h t t p : / / c o p 1 5 p o s t . c o m / 2 0 0 9 / 1 2 / 11 / n e w s / r e c o r d - b r e a k i n g - c h i n a / 4Ingeniøren

17th of December 2009: COP15: Klimaaftale balancerer på en knivsæg -

h t t p : / / c o p 1 5 p o s t . c o m / 2 0 0 9 / 1 2 / 11 / n e w s / r e c o r d - b r e a k i n g - c h i n a /

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Katrine Bonde 160188-1091 Politics of Climate Changes Written Exam

December 2010

out the Kyoto-agreement5. Therefore the Prime minister’s former strategy was canned and they went back to working on two separate agreements; a further development of the Kyoto and a convention that includes obligations for the developing countries6. Nevertheless an agreement on a further development of the Kyoto has not been made and today at the beginning of the COP16, which is being held in Cancun, none of the participating countries believe nor do they aim at reaching a global climate agreement this year. According to China’s chief negotiator Xie Zhenhua everybody is working hard and in the belief that reaching a legally binding agreement at next year’s meeting in South Africa is possible, which means that not until COP17 in December 2011 will a further development be a possibility 7. That leaves only one year to reach an agreement and make it ratified and operational before the original Kyoto agreement from 1997 expires. Whether that is enough time remains to be seen but for now we know that the original agreement took seven years to reach. A fact that leaves you with doubt.

If the further development of the Kyoto is far from done then that is nothing compared to how far the Convention track is. At the COP15 the delegation members reached the agreement that developing countries should get financial support from industrialized countries but the question of how much and how it is to be handle still remains. The Copenhagen Accord contains a concrete promise of 10 billion USD a year from 2010 to 2012 for climate adjustments in developing countries8. But that is far from enough and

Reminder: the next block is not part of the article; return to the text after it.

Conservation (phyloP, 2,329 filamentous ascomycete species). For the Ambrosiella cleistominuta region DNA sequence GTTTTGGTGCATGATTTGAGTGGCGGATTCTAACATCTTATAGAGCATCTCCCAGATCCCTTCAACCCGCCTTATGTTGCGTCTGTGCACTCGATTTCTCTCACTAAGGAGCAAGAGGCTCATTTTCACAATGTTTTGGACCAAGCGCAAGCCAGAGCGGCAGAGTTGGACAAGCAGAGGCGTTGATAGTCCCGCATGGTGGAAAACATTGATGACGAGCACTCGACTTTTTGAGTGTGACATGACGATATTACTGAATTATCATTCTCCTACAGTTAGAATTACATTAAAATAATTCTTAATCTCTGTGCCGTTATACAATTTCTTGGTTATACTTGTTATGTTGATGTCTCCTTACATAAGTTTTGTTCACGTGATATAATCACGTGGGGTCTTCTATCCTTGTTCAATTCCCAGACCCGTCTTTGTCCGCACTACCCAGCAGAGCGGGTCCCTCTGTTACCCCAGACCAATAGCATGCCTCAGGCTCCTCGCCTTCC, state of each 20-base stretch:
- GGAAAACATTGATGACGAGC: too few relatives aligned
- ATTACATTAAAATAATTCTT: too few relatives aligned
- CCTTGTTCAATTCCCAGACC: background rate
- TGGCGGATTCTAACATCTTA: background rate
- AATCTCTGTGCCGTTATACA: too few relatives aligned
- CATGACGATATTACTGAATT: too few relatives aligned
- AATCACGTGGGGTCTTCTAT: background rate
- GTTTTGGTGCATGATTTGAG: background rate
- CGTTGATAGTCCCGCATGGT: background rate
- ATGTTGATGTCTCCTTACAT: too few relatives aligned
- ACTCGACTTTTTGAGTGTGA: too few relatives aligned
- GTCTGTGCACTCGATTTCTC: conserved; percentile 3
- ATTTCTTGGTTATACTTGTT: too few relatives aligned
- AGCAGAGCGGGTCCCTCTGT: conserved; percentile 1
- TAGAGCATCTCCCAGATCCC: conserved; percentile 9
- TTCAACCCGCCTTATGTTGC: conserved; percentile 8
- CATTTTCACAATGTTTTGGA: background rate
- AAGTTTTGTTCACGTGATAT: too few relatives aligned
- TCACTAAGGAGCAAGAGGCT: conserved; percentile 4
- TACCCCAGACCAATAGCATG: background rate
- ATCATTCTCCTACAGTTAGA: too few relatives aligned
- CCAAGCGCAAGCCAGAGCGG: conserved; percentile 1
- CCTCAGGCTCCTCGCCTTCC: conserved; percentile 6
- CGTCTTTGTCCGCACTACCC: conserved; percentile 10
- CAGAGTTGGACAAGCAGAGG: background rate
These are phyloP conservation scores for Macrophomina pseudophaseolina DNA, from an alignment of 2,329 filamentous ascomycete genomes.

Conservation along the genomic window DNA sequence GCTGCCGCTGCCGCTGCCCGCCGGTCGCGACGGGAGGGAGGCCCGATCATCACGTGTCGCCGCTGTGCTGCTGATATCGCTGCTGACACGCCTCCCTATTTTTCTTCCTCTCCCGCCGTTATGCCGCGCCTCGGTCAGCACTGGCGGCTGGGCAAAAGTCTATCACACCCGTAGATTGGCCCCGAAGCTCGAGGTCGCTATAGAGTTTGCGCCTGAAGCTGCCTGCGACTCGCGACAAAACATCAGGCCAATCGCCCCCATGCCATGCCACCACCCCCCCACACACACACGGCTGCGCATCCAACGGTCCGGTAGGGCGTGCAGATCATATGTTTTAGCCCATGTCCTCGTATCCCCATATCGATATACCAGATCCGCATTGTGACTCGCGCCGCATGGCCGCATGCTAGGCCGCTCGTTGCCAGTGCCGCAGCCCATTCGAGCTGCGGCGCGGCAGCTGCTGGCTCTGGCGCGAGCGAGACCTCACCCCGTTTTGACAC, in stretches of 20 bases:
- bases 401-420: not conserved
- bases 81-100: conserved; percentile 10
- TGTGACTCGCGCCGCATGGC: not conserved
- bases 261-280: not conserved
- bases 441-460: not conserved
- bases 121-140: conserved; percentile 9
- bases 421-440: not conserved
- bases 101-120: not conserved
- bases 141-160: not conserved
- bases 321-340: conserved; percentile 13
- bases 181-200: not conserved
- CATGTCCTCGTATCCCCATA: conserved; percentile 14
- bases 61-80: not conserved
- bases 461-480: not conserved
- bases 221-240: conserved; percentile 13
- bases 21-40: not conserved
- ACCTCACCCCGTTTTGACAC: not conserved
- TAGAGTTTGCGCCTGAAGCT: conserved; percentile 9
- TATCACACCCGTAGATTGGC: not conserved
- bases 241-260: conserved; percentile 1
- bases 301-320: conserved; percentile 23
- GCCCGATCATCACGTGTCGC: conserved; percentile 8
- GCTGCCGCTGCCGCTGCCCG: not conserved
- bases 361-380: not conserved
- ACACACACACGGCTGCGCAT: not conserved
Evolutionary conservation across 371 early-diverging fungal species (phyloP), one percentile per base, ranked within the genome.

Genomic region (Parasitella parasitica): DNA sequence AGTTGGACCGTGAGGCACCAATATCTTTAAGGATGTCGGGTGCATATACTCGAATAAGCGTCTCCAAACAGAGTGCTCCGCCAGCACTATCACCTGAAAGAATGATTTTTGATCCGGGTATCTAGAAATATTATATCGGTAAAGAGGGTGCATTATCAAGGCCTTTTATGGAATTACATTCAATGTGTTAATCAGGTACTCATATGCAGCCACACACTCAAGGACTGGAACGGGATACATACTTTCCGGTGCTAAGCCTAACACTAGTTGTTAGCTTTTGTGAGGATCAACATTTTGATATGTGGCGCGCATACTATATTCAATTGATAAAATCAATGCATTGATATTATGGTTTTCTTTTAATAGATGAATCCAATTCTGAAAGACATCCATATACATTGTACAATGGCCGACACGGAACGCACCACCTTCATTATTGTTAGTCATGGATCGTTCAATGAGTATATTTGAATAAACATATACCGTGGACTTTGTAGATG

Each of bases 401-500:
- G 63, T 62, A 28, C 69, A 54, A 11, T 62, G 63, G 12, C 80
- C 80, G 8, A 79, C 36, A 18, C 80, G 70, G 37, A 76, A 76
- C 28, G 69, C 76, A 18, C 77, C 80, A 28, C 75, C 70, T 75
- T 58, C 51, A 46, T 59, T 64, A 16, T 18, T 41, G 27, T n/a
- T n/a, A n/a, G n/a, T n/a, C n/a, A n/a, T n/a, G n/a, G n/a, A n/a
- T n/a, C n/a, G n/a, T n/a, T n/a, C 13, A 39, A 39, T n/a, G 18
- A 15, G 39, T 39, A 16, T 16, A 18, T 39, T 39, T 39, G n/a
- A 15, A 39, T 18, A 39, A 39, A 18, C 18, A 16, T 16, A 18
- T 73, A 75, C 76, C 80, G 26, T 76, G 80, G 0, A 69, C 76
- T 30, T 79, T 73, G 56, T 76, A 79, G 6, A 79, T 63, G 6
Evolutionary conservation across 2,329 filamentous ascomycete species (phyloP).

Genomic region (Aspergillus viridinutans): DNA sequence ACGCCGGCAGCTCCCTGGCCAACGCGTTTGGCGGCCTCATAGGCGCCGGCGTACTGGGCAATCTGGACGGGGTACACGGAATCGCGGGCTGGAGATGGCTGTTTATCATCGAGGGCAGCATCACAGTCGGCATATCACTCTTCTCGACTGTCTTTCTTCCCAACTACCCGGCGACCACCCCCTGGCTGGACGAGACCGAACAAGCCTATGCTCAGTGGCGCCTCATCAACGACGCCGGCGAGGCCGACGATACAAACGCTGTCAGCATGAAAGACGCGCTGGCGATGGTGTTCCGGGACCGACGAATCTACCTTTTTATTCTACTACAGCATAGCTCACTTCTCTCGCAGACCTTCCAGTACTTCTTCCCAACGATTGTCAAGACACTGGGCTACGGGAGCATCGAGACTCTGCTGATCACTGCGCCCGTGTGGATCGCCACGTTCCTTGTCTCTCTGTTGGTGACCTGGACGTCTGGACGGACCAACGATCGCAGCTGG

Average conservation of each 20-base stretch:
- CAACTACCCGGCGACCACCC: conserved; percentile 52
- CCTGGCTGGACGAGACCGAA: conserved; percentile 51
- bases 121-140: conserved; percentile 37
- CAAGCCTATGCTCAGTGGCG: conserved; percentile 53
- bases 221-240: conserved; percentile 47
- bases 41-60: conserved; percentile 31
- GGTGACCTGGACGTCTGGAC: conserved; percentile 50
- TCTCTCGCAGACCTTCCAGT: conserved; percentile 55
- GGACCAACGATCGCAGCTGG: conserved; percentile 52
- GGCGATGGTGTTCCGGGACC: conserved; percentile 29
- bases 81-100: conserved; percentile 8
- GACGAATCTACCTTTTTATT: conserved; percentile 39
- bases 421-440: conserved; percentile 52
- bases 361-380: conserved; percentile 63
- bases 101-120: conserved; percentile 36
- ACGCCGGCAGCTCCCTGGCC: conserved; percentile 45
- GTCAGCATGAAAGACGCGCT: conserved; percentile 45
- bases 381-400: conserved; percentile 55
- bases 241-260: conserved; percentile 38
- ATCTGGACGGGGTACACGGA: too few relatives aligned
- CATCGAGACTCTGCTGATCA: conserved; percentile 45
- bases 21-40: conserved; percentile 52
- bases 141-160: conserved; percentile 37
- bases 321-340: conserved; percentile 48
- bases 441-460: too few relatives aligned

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Ingeniøren 17th of December 2009: COP15: Klimaaftale balancerer på en knivsæg -

h t t p : / / c o p 1 5 p o s t . c o m / 2 0 0 9 / 1 2 / 11 / n e w s / r e c o r d - b r e a k i n g - c h i n a / 6

Ingeniøren 17th of December 2009: COP15: Klimaaftale balancerer på en knivsæg -

h t t p : / / c o p 1 5 p o s t . c o m / 2 0 0 9 / 1 2 / 11 / n e w s / r e c o r d - b r e a k i n g - c h i n a / 7

Information 30th of May 2010: Ingen global klima-aftale før 2011 - hvis nogensinde http://www.information.dk/234763 8

The Copenhagen Accord 4/9


Katrine Bonde 160188-1091 Politics of Climate Changes Written Exam

December 2010

seeing that only about 100 countries have joined The Copenhagen Accord then it is not the final solution from the United Nations Framework Convention on Climate Change (UNFCCC). At the beginning of the COP15 a very clear demand from the G77 group was that money to finance climate changes in developing countries should come from a fund that the G77 countries also had some control of, but as negotiations proceeded it soon became clear that the industrialized countries wanted results in return for financing the developing countries and these results should be secured trough transparency. Meaning that the industrialized countries should be allowed to make international CO2 inspections in the developing countries to make sure that the countries made their climate goals. The argument was that without transparency you would not be able to asses wether for an example the Chinese took their reduction obligations seriously unless you had a clear agreement on control. At first this was a specific demand from the US towards China which caused almost a negotiation shutdown seen to as China and other developing countries refused to open their energy sector, but later China and Brazil accepted the term with the argument that this was a reasonable claim in return for money from the climate fund9. Nevertheless the Brazilian president Luiz Inacio Lula da Silva made it clear that this was an extremely sensitive problem to the developing countries, because the industrialized countries‘ demand to monitor the CO2 reductions of the developing countries could be seen as a new form of colonialism10.